Government


Government - Pope Francis    

16.09.13  Holy Mass   Santa Marta   Luke 7: 1-10


Two attitudes of a ruler. Before all else he must “love his people. The elderly Jews say to Jesus: he deserves what he asks for because he loves our people. A ruler who does not love cannot govern. At most he can only make a bit of order, but he cannot govern”. David who disobeyed the rules of the census, sanctioned by Mosaic law, in order to emphasize that every man's life belongs to the Lord (cf. Ex 30:11-12). When David understood his sin, he did everything he could to avoid his people being punished. This is because, in spite of being a sinner, he loved his people.

A ruler must also be humble like the centurion in the Gospel, who could have boasted of his power to get Jesus to come to him, but he “was a humble man and instead said to the Lord: do not trouble yourself, for I am not worthy to have you come under my roof. With humility he said: speak a word, and my servant will be healed. These are the two virtues of a ruler, and this is what the Word of God inspires in us: to love the people and to have humility”.

Thus “every man and woman who assume the responsibility of governing should ask themselves these two questions: Do I love my people, so that I may better serve them? And am I humble enough to hear the opinions of others so as to choose the best way of governing?”. If they , “do not ask themselves these questions, they will not govern well”.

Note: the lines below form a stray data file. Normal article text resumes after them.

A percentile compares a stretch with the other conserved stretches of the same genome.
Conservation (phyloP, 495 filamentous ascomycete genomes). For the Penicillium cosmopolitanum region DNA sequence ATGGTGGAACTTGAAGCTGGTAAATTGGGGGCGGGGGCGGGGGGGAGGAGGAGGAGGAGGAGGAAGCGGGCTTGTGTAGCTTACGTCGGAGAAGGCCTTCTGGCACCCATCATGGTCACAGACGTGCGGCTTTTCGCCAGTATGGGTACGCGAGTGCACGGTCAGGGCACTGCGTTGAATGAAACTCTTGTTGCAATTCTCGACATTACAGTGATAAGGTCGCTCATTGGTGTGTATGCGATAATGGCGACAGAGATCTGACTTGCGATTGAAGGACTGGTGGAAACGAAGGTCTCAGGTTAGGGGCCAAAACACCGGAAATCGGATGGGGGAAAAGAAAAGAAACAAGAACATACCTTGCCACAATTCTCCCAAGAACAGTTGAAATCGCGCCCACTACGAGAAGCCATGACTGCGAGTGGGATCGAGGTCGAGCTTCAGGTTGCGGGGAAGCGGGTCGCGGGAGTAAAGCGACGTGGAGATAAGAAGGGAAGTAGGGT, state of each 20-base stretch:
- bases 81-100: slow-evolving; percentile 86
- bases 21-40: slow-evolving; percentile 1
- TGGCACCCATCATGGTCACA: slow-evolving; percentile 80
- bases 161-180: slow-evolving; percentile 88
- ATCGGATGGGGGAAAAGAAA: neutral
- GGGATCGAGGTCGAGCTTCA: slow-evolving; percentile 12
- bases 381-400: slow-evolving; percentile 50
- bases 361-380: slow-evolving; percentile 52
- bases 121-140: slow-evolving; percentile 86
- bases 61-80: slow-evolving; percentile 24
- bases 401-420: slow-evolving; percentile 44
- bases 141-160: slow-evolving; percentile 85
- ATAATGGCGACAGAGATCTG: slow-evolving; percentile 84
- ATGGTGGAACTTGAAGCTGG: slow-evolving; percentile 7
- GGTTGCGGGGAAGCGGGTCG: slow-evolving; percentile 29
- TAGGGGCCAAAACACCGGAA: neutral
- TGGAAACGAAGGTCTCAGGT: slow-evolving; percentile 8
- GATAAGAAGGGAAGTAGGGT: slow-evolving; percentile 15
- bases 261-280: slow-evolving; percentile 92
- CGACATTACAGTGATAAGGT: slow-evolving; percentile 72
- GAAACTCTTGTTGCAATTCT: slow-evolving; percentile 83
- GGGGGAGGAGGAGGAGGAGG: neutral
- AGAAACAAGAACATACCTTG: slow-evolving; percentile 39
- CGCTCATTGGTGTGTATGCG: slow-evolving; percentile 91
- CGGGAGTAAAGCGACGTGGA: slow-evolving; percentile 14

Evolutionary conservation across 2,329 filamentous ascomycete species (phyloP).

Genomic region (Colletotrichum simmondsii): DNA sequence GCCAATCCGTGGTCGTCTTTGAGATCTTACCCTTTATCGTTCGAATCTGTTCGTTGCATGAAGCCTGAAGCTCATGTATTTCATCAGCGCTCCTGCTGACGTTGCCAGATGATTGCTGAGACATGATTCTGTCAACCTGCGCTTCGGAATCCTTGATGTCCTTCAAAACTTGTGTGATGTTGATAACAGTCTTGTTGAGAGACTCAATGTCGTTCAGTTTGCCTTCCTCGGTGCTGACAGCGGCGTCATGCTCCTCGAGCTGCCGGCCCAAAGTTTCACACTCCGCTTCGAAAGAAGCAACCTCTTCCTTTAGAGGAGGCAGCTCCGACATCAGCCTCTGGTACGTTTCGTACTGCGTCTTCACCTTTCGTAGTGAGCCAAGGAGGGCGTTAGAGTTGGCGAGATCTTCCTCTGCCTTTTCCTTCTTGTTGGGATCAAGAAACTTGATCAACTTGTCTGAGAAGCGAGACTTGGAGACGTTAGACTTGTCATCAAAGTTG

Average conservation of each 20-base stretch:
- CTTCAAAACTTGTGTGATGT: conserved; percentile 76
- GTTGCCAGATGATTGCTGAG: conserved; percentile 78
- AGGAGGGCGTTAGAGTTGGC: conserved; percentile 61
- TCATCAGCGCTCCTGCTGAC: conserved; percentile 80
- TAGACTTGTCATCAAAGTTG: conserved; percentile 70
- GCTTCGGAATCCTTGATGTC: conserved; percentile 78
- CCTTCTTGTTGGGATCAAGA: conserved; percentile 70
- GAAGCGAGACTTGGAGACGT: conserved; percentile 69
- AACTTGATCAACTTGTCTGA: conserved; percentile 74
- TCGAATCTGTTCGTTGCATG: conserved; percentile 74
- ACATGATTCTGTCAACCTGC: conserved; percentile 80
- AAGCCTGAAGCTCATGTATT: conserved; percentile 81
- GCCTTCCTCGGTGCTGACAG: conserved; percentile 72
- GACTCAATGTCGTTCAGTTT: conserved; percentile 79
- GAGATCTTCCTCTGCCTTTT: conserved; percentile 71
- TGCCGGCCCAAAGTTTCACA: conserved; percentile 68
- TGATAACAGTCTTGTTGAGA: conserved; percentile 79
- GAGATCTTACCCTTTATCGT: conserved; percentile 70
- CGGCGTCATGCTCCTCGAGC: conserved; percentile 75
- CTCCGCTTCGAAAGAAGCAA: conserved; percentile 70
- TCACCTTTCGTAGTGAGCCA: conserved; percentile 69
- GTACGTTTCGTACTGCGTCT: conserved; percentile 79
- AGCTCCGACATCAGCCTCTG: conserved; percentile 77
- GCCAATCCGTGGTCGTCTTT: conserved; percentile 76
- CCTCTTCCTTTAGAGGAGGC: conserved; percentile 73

Even those governed must make the choices. So what should you do? Timothy (2:1-8): “First of all, then, I urge that supplications, prayers, intercessions, and thanksgivings be made for all men, for kings and all who are in high positions, that we may lead a quiet and peaceable life, godly and respectful in every way”.

This means that “not one of us can say: this doesn't affect me, they are the ones who govern. No, I too am responsible for the way they govern and I must do what I can to help them govern well, by participating in
politics when I can. Politics, according to the Social Doctrine of the Church , is one of the highest forms of charity, because it serves the common good.

Television and newspapers rely primarily on “abusing” politicians. There is hardly anyone reporting that “this ruler has done well in this, and this ruler has this virtue. He was wrong in this... but in this he did well”. Instead, all that you hear about politicians is that they are “always wrong and are always against you. Perhaps the ruler is a sinner, as David was. I have to work with others, with my opinion, with my words, to help amend: I do not agree for this reason or for that. We need to participate for the common good. Sometimes we hear: a good Catholic is not interested in politics. This is not true: good Catholics immerse themselves in politics by offering the best of themselves so that the ruler can govern”.